The resumption of conflict in Ukraine this year has presented more plot twists within the last six months than what is seen in a good novel or a Hollywood blockbuster.
Case in point, the first fortnight of September provided a series of events that yielded shock in the eyes of most analysts, joy in Kyiv and at best a shrug of the shoulders by President Putin with calls for escalation by Russian media outlets.
The concern in the first week was regarding the status of the Zaporizhzhia nuclear power plant. Without a doubt, control of this facility could lead to the control of a vast area of Ukraine. However, the security of the reactor was a main concern to the United Nations. Fighting in the area raised valid concerns of a nuclear accident. As a result, a team of inspectors was dispatched to determine the actual threats to the facility.
Taken into context with the decision to reduce supply of gas to Germany via the Nord Stream Pipeline one can and rightfully assume that Vladimir Putin has assessed that he could use access to energy supplies to Western Europe to blackmail the EU into pressuring the Ukrainian government into acquiescing to the demands by which Russia would end its current military operations.
Often in chaotic situations, opportunities are presented by zones that appear to be weak due to the shifting of the front. The planners in Kyiv determined that this was the proper time to launch an offensive in the Kharkiv Oblast. The results of this move were indeed stunning to behold. In short order, the Ukrainian Armed Forces liberated dozens of villages in the area that appeared to be hastily evacuated by the Russian forces.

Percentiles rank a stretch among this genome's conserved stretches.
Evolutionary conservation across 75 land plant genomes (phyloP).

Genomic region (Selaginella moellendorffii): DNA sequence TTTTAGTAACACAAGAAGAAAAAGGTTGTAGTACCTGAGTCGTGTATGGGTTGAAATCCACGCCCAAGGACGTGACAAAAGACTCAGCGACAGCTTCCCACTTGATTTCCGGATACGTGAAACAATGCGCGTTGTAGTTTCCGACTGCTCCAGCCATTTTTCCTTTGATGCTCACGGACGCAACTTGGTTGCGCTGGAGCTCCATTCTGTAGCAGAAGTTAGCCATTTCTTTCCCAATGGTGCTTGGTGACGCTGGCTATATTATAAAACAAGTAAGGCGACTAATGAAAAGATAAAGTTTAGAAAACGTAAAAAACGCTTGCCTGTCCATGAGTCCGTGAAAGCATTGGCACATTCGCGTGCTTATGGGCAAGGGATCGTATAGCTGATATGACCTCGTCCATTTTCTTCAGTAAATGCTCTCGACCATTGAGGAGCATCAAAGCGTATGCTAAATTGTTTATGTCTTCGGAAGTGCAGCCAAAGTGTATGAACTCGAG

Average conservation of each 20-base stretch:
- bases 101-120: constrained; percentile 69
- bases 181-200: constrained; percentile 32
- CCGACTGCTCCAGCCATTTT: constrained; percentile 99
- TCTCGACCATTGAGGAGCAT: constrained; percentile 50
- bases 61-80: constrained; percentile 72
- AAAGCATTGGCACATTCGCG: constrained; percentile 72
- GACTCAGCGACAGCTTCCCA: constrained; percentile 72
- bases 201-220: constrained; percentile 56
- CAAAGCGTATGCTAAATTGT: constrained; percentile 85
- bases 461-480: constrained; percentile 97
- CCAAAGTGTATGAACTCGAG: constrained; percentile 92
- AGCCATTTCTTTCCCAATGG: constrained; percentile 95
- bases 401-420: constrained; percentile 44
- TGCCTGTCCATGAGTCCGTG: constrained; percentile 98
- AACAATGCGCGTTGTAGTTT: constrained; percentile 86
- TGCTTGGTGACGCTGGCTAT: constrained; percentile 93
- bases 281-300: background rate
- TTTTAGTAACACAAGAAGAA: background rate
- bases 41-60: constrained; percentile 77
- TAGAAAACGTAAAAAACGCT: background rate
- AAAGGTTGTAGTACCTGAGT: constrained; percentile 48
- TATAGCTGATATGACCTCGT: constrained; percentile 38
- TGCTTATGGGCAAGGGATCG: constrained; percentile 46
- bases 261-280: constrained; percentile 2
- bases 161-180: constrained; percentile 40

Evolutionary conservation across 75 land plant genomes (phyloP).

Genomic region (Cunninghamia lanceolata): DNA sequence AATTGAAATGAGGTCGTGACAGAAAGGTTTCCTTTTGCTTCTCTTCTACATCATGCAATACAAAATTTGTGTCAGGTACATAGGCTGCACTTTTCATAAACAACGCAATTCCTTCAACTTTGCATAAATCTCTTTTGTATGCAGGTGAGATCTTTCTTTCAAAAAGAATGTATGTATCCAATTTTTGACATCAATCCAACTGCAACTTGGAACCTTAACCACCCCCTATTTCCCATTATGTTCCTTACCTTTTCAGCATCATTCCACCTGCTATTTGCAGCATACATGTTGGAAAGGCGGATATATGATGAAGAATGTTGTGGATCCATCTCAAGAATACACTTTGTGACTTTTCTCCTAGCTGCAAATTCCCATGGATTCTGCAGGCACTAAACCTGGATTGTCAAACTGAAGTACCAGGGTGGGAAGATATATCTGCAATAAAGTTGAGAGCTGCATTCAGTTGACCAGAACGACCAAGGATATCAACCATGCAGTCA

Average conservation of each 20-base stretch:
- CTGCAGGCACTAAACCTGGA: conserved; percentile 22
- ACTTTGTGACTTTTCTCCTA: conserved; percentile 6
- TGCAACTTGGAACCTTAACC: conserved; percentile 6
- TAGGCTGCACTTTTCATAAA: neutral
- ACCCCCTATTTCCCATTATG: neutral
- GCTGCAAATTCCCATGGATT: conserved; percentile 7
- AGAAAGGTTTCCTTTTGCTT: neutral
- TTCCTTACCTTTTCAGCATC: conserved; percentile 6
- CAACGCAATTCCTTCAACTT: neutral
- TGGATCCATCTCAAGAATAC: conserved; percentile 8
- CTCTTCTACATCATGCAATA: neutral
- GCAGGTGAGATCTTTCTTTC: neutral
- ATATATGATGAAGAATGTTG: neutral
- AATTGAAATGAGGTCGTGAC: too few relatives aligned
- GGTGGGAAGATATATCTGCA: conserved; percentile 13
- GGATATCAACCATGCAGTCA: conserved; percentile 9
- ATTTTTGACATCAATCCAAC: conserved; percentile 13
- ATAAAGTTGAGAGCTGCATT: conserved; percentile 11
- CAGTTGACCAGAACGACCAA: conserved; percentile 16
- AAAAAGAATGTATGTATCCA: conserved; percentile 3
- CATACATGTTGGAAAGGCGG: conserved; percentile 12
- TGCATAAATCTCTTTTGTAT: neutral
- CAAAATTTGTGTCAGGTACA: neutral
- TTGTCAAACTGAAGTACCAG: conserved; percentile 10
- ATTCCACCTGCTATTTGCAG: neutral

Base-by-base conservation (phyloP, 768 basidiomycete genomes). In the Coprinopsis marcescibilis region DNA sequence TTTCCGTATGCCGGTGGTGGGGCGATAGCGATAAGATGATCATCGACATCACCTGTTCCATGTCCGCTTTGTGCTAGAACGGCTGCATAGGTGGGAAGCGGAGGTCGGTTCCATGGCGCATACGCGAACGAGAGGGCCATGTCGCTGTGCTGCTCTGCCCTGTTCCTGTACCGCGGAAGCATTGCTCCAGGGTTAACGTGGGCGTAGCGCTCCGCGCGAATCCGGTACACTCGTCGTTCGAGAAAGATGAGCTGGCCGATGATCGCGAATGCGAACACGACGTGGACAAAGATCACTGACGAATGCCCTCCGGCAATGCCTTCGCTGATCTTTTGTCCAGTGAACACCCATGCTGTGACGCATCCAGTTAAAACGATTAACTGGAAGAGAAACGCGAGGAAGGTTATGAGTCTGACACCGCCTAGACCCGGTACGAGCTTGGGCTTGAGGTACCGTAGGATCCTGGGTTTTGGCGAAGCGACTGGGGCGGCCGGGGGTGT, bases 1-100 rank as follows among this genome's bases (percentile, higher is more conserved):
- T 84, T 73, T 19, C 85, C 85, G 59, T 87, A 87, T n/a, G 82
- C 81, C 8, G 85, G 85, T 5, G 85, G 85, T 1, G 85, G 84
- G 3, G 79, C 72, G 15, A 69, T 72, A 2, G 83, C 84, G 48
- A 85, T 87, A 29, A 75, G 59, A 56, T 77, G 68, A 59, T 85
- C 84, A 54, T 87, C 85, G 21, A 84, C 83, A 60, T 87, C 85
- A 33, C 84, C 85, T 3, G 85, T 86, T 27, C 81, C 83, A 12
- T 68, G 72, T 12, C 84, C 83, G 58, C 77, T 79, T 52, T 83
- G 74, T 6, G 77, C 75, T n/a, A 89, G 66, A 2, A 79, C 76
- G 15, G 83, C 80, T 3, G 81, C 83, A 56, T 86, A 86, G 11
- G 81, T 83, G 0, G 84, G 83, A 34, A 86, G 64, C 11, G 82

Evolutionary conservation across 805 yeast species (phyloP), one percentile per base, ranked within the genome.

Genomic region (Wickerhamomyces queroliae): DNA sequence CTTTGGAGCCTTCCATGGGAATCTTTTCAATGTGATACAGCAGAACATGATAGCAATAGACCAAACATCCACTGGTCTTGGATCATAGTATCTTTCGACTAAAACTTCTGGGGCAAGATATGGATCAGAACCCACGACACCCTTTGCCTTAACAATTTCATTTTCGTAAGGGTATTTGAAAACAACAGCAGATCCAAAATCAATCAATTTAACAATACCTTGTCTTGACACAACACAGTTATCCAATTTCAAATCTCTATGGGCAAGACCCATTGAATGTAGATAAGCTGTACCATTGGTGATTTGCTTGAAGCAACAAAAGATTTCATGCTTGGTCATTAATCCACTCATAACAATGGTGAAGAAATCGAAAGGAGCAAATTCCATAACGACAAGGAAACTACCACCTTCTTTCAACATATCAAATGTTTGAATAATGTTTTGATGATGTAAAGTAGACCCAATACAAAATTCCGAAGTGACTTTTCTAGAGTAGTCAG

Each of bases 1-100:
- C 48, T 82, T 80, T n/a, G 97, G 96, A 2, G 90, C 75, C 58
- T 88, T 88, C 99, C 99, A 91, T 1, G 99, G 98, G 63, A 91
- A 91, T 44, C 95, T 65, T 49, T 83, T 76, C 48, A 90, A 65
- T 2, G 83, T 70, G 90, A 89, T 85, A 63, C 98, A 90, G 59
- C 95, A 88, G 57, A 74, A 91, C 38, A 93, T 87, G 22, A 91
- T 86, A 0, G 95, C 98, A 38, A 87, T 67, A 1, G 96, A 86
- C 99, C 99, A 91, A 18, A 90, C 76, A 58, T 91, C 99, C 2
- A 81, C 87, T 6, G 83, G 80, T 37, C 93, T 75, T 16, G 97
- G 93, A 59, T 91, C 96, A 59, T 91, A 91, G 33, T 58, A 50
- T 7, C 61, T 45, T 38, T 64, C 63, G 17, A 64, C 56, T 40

So why has there been such a poor performance by the Russian military in the Kharkiv region? The Ukrainians have been able to occupy ammunition dumps that are well-stocked. Intercepted communications suggest that some units were begging their officers to return to their units. Communications did break down but this also shows a weakness in the Russian military structure. The Ukrainians have adopted the strategy of NATO countries of having a strong NCO component within their Armed Forces. This is bearing fruit for the Ukrainians.
If the Russians were redeploying troops to Donbas or near the Zaporizhzhia plant, it raises the question of why take only officers and not the rank and file? Experience is key in any form of military planning which is another reason why the Russian military has struggled to achieve any basic military success in this conflict.
One thing is for certain. Those who are giddy with the thought of a quick Ukrainian victory after the results may be in for a rude awakening. At best this success should be seen as the conflict entering a new phase. It is fair to determine that the Ukrainians do have the initiative right now but there is another interesting issue.
President Putin has stated that the “Special Military Operation” regarding Donbas continues and is currently on schedule. But there is a question that needs to be asked. If the schedule is being maintained then why has the referendum to reunify Donbas with Russia which appears to be similar to the German Anschluss of Austria in 1938 been postponed?
The failure to hold this referendum also presents that despite over six months of combat operations, Russia still has major logistical issues that it needs to deal with no matter what facade it places on the current situation. So now the question becomes when the next phase begins.